Rock Ledge Ranch: A new cow, but Patches won't have to mooove
And that's 1,500 pounds of discontent.
One cause of stress can be the arrival of a strange cow.
That was the concern at Rock Ledge Ranch last week, in a side-drama as the city-owned historic site off North 30th Street began its summer season. Around noon of the June 4 opening day, Patches, the ranch's only cow for the past decade, encountered Punkin, a younger newcomer, in the pen south of the barn where the feeding trough is.
Ranch staff weren't sure how that would go - although both are at least the same kind of cow (jersey).
Only 8, Punkin came to Rock Ledge after ending her career as one of the dairy cows at the Larga Vista Ranch in Boone, Colorado. (As a side note, Larga Vista provides milk to the Ivywild School commercial center.)
Meanwhile, Patches is used to being a solo celebrity. Her corral has been right by the ranch's Galloway Cabin, and she's made a habit of standing close to the fence, near the path going by it, giving people a chance to pet her. The spring edition of the ranch newsletter, the Annunciator, also describes her eager participation in the 2009 parade commemorating the 100th anniversary of the Garden of the Gods becoming a city park. She's “played” in the annual Rock Ledge Labor Day vintage baseball game (or at least grazed for an inning or two in short right field). And she has a special friendship going with foreman/maintenance technician John Winters. Before bringing her back from the pasture - lead rope attached to her halter - he said he spreads salt on his forearms, which she methodically laps up with her giant tongue as a kind of reward for obedience.
Still, Patches is getting on in her years. Ranch manager Andy Morris said she's 22 years old. (In a separate conversation, Winters put it at 23.) Either age is plenty advanced. An Internet search revealed no news of cows living past their mid-20s. Moreover, in recent years Patches has suffered from seizures and arthritis. One plan considered last winter was to “retire” her to a ranch near Rush, Colorado, and bring in a new cow.
In the end, Morris decided to follow through only on the second part of the plan. “I felt she could potentially have difficulties adjusting to a new environment (no barn to get out of the weather, etc.) and could have issues if she had more of her seizures,” he explained.
The meeting June 4 was orchestrated by Winters. That morning, he took Patches out to the nearby pasture. He had to leave Punkin in the pen, mainly because she was not used to a halter. Winters said he had been able to put one on her - she was even wearing it that day - but she did not yet like the part about a human attaching a rope to it and leading her around.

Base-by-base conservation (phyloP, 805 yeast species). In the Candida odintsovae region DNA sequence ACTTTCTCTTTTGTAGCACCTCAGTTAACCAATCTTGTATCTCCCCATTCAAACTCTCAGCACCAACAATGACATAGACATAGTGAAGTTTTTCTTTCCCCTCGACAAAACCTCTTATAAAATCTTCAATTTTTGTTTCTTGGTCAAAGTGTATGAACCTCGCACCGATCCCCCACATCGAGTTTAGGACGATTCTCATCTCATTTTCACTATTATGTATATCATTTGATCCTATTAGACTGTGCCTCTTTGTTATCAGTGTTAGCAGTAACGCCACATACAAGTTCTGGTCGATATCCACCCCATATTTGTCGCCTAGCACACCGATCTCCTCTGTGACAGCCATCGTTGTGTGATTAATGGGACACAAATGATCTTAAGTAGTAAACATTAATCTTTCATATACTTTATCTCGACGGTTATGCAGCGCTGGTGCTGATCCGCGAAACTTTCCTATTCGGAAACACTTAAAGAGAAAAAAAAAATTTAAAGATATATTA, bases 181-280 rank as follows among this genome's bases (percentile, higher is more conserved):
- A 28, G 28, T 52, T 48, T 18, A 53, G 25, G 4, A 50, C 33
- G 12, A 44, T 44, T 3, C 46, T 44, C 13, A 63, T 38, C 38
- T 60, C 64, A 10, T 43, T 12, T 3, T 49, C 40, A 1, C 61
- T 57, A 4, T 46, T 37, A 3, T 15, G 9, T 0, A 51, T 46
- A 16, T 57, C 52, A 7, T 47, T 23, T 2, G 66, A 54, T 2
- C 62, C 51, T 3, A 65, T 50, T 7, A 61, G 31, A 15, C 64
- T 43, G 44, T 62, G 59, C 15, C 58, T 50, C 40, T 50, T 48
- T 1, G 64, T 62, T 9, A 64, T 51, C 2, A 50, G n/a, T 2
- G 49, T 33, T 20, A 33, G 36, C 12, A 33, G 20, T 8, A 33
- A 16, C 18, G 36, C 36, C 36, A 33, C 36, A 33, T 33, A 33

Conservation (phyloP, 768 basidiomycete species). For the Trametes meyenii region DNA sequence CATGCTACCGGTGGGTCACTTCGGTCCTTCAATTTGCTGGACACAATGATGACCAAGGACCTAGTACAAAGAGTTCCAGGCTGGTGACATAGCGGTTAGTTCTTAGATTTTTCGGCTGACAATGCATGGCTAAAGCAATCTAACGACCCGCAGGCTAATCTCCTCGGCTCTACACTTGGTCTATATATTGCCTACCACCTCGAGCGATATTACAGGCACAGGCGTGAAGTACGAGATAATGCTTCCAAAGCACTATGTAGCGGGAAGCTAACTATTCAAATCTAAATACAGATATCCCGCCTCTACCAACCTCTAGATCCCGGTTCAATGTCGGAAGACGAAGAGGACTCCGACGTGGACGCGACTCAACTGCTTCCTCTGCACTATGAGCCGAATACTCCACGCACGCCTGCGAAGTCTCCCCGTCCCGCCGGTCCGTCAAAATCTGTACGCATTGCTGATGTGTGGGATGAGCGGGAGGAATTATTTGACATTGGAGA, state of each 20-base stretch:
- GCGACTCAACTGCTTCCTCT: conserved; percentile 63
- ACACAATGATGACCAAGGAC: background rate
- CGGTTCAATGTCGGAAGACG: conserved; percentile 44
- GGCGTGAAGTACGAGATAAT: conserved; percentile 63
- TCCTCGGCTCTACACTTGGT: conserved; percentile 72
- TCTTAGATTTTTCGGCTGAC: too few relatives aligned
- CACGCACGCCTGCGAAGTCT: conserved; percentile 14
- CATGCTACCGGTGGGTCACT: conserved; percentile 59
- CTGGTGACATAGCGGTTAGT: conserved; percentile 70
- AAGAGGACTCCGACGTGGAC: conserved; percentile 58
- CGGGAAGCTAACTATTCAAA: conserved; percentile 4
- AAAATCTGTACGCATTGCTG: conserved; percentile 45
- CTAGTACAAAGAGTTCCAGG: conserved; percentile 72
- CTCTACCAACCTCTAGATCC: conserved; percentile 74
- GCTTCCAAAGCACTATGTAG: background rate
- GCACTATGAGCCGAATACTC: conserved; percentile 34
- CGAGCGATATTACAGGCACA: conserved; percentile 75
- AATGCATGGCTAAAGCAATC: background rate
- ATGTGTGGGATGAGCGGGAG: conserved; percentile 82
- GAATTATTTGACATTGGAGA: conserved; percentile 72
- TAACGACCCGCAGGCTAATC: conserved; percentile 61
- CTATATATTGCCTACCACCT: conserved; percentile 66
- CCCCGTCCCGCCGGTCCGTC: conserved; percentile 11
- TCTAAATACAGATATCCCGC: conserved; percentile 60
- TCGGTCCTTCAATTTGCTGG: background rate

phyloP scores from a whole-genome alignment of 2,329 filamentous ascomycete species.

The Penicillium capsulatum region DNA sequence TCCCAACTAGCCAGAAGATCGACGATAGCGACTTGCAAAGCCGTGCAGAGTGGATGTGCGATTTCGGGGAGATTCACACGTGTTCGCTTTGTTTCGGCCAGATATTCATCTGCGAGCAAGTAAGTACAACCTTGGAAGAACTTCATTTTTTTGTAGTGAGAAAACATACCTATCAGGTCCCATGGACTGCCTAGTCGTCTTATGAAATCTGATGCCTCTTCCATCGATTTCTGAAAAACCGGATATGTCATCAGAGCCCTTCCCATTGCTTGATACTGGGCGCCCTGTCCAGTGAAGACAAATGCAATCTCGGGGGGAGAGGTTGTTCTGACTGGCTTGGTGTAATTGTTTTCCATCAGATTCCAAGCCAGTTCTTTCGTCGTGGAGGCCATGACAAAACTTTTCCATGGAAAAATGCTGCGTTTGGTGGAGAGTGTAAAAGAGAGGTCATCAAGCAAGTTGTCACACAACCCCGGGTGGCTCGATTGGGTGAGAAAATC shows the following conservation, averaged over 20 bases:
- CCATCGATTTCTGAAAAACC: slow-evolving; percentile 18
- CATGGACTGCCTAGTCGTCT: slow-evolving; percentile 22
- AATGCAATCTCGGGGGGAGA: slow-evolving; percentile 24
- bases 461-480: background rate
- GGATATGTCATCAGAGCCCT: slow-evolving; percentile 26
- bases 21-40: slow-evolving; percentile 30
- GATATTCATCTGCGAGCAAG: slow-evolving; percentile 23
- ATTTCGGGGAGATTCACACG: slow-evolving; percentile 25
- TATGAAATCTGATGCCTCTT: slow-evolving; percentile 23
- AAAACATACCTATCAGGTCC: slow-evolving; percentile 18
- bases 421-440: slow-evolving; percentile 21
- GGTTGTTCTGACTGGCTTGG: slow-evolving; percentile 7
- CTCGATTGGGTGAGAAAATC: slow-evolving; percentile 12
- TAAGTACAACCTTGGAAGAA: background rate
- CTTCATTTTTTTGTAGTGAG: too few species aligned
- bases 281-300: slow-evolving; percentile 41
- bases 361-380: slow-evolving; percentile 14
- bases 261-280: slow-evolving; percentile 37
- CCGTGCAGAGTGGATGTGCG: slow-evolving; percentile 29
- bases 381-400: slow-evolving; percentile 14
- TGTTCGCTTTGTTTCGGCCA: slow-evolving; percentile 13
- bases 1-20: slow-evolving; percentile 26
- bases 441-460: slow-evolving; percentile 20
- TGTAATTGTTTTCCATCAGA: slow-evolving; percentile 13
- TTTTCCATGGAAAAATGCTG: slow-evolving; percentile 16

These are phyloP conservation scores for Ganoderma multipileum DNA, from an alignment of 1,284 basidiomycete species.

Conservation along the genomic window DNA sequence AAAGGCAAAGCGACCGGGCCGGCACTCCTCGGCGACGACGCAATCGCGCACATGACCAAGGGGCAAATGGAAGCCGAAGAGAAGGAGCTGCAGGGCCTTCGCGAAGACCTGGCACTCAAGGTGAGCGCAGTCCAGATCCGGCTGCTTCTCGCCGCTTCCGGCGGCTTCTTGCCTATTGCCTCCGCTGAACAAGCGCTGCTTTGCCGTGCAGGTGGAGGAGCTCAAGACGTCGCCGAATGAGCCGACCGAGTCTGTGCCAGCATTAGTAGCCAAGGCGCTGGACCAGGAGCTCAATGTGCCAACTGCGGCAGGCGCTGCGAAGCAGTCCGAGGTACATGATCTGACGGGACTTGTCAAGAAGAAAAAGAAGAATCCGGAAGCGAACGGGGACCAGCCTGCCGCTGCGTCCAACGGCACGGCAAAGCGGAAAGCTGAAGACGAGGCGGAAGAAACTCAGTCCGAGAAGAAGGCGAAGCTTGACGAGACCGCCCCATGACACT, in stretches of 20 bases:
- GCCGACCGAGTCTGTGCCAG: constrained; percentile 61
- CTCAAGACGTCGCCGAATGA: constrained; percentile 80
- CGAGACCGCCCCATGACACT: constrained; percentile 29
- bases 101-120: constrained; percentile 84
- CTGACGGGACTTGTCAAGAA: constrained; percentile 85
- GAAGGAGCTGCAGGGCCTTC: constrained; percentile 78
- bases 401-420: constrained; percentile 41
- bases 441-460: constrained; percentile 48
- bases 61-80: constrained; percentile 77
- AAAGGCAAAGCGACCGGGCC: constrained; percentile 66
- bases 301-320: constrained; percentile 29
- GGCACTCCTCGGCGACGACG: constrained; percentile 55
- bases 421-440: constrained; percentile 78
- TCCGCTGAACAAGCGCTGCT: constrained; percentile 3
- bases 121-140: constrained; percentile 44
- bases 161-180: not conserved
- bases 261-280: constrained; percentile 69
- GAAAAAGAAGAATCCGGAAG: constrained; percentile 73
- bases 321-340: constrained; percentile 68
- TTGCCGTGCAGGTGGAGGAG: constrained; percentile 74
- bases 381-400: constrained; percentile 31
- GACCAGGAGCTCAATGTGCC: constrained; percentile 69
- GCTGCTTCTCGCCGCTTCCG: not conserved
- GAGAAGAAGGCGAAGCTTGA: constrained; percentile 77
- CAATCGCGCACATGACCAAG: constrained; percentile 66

While Patches pastured, Punkin lay by herself in the pen area. She seemed relaxed enough, though a bit detached, disregarding the sheep roaming around the pen, as a well as a group of visiting children who stood at the fence about 10 feet away, offering “moo” sounds in hopes of making friends.
The first sign that a cow friendship might be possible came when Winters approached the gate to the pen, leading a salt-satisfied Patches by a rope. Punkin saw what was happening and hastened over to meet them. (She already knew where the gate was, Winters pointed out, having attempted an “escape” through it after her arrival the night before.) Clearly, the new cow was not being stand-offish, but having her on the other side of the gate created a new problem: What if Punkin tried to run out while Winters was bringing Patches in? The veteran ranch hand came up with a quick ruse. Tying Patches to the fence by the gate, he went inside, found a supply of corncobs - apparently a cow delicacy - and used them to lure the younger cow to the trough in the middle of the pen. While Punkin fed there, Winters brought the elder cow inside. (A helpful reporter shut the gate behind them.)
Inside, Winters watched carefully as both cows ate at the trough without incident (nonchalantly using their heads to shove the sheep aside when they went after the corn too). Punkin seemed truly interested in making friends with her counterpart. The only apparent hissy fit was when Patches went to a corner of the pen to get some water and Punkin followed her, resulting in Patches immediately stalking off. Yet there was no head-butting or other aggressiveness. After a while they were standing near each other as if it had always been that way. “This is really working out,” Winters crowed after about 10 minutes. “Andy's going to be glad to hear that.”
Contacted a couple of days later, Morris confirmed that the duo's June 4 amiability had been no fluke. “Punkin and Patches are getting along fine,” he said. “Now we have two cows, so we do not have a lapse if good ol' Patches passes on."
But first he needs to halter-break Punkin, Morris noted. Maybe Winters can find him some salt?
Westside Pioneer article